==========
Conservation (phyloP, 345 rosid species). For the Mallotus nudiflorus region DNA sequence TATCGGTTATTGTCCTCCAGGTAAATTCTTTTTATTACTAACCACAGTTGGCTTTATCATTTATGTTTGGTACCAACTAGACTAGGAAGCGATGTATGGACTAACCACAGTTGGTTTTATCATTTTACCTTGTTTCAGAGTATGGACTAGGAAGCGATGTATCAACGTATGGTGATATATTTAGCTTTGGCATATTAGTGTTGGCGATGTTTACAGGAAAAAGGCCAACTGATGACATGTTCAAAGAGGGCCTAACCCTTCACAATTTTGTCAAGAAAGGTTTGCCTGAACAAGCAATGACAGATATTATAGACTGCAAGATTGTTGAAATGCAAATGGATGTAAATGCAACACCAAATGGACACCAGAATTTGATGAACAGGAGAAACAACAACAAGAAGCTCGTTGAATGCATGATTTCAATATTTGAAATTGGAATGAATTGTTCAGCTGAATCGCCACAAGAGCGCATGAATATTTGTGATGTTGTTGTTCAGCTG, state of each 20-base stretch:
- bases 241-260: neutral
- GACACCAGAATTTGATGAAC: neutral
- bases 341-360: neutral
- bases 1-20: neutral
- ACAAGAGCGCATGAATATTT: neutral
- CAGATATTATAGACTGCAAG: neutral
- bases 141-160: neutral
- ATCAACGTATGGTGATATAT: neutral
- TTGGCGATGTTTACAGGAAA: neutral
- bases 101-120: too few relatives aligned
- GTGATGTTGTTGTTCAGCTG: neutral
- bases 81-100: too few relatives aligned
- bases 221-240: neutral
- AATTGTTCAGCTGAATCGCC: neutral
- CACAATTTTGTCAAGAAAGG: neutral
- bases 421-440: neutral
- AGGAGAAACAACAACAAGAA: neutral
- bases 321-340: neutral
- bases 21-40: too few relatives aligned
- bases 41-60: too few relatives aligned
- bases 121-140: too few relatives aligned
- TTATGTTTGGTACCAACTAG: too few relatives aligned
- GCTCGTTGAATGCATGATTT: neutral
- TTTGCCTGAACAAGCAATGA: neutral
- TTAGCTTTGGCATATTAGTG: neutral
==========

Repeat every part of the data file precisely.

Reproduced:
Conservation (phyloP, 345 rosid species). For the Mallotus nudiflorus region DNA sequence TATCGGTTATTGTCCTCCAGGTAAATTCTTTTTATTACTAACCACAGTTGGCTTTATCATTTATGTTTGGTACCAACTAGACTAGGAAGCGATGTATGGACTAACCACAGTTGGTTTTATCATTTTACCTTGTTTCAGAGTATGGACTAGGAAGCGATGTATCAACGTATGGTGATATATTTAGCTTTGGCATATTAGTGTTGGCGATGTTTACAGGAAAAAGGCCAACTGATGACATGTTCAAAGAGGGCCTAACCCTTCACAATTTTGTCAAGAAAGGTTTGCCTGAACAAGCAATGACAGATATTATAGACTGCAAGATTGTTGAAATGCAAATGGATGTAAATGCAACACCAAATGGACACCAGAATTTGATGAACAGGAGAAACAACAACAAGAAGCTCGTTGAATGCATGATTTCAATATTTGAAATTGGAATGAATTGTTCAGCTGAATCGCCACAAGAGCGCATGAATATTTGTGATGTTGTTGTTCAGCTG, state of each 20-base stretch:
- bases 241-260: neutral
- GACACCAGAATTTGATGAAC: neutral
- bases 341-360: neutral
- bases 1-20: neutral
- ACAAGAGCGCATGAATATTT: neutral
- CAGATATTATAGACTGCAAG: neutral
- bases 141-160: neutral
- ATCAACGTATGGTGATATAT: neutral
- TTGGCGATGTTTACAGGAAA: neutral
- bases 101-120: too few relatives aligned
- GTGATGTTGTTGTTCAGCTG: neutral
- bases 81-100: too few relatives aligned
- bases 221-240: neutral
- AATTGTTCAGCTGAATCGCC: neutral
- CACAATTTTGTCAAGAAAGG: neutral
- bases 421-440: neutral
- AGGAGAAACAACAACAAGAA: neutral
- bases 321-340: neutral
- bases 21-40: too few relatives aligned
- bases 41-60: too few relatives aligned
- bases 121-140: too few relatives aligned
- TTATGTTTGGTACCAACTAG: too few relatives aligned
- GCTCGTTGAATGCATGATTT: neutral
- TTTGCCTGAACAAGCAATGA: neutral
- TTAGCTTTGGCATATTAGTG: neutral